Author Archives: Liz Covart

Liz Covart

About Liz Covart

Liz Covart is the Digital Projects Editor at the Omohundro Institute at the College of William and Mary. She holds a Ph.D. in history from the University of California, Davis. For more information about Liz and her podcast visit lizcovart.com.

Origins of the American Middle Class


By on

0 Comments

ben_franklins_worldIn this episode of the Ben Franklin’s World podcast, Jennifer Goloboy, an independent scholar based in Minneapolis, Minnesota and the author of Charleston and the Emergence of Middle-Class Culture in the Revolutionary Era (University of Georgina Press, 2016), helps us explore the origins of the American middle class so we can better understand what it is and why so many Americans want to be a part of it. You can listen to the podcast here: www.benfranklinsworld.com/190 Continue reading

The New Map of the British Empire


By on

0 Comments

ben_franklins_worldIn this episode of the Ben Franklin’s World podcast, Max Edelson, an Associate Professor of History at the University of Virginia and author of The New Map of Empire: How Britain Imagined America Before Independence (Harvard University Press, 2017), helps us explore how Great Britain intended to govern its newly expanded empire in North America by taking us on an investigation of the Board of Trade and its General Survey of North America. You can listen to the podcast here: www.benfranklinsworld.com/186

Continue reading

Colonial New York City and Its Culture


By on

0 Comments

ben_franklins_worldIn this episode of the Ben Franklin’s World podcast, Joyce Goodfriend, a professor of history at the University of Denver and author of Who Should Rule at Home? Confronting the Elite in British New York City (Cornell University Press, 2017), helps us investigate how early New Yorkers established and negotiated the culture of their city between 1664 and 1776. You can listen to the podcast here: www.benfranklinsworld.com/185

Continue reading

Thundersticks: Violent Transformation in Native America


By on

0 Comments

ben_franklins_worldIn this episode of the Ben Franklin’s World podcast, David J. Silverman, a professor of history at George Washington University and the author of Thundersticks: Firearms and the Violent Transformation of Native America (Harvard University Press, 2016), joins us for an exploration of Native America and the ways Native Americans used guns to shape their lives and the course of North American colonial and indigenous history.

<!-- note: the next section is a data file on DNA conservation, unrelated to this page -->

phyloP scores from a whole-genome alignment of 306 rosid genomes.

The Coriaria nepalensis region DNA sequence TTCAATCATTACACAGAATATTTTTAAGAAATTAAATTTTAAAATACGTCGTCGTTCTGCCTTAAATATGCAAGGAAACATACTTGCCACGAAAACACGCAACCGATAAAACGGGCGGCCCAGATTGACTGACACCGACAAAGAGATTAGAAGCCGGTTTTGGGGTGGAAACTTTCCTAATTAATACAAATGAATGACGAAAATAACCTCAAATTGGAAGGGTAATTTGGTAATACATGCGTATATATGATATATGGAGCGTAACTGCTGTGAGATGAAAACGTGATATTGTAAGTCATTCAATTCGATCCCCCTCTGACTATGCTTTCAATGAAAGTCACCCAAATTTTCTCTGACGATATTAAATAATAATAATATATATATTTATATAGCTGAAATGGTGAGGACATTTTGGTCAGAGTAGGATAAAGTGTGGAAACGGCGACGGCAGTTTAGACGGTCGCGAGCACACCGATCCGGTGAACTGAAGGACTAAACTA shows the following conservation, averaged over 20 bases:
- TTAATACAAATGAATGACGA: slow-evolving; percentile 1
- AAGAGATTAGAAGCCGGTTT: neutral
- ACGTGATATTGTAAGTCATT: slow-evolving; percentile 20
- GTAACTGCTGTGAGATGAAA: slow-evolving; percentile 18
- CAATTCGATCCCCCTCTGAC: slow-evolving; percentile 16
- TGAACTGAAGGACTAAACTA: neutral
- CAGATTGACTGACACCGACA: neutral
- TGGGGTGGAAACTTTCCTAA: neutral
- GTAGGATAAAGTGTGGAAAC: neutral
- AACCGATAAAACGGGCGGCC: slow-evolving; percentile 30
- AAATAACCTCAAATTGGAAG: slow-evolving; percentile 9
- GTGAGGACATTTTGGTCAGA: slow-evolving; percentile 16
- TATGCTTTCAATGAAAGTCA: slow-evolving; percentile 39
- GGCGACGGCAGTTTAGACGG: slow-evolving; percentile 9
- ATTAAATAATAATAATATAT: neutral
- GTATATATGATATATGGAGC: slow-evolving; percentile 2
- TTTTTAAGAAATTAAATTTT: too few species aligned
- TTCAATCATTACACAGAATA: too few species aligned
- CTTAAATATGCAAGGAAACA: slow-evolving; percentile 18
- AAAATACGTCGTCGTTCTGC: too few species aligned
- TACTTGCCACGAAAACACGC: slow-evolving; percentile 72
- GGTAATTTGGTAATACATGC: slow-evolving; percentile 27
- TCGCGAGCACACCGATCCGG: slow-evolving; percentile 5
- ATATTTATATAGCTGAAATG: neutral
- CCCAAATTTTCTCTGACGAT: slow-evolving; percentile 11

You can listen to the podcast here: www.benfranklinsworld.com/184

Continue reading

The Great Awakening in New England


By on

1 Comment

ben_franklins_worldIn this episode of the Ben Franklin’s World podcast, Douglas Winiarski, a Professor of American Studies and Religious Studies at the University of Richmond and the author of the Bancroft prize-winning book, Darkness Falls on the Land of Light: Experiencing Religious Awakenings in Eighteenth-Century New England (OIEAHC, 2017), helps us explore the religious landscape of New England during the 18th century and how New Englanders answered these powerful questions during the extraordinary period known as the Great Awakening.You can listen to the podcast here: www.benfranklinsworld.com/182

Continue reading

The Martyr and the Traitor: Nathan Hale and Moses Dunbar


By on

0 Comments

ben_franklins_world

In this episode of the Ben Franklin’s World podcast, we explore answers to these questions about how and why Americans chose to support the sides they did during the American Revolution, by looking at the lives of two young soldiers from Connecticut: Moses Dunbar and Nathan Hale.

Taking us through the lives, politics, and decisions of these young men is Virginia DeJohn Anderson, a professor of history at the University of Colorado-Boulder and author of The Martyr and the Traitor: Nathan Hale, Moses Dunbar, and the American Revolution (Oxford Univ. Press, 2017). 
 You can listen to the podcast here: www.benfranklinsworld.com/181

Continue reading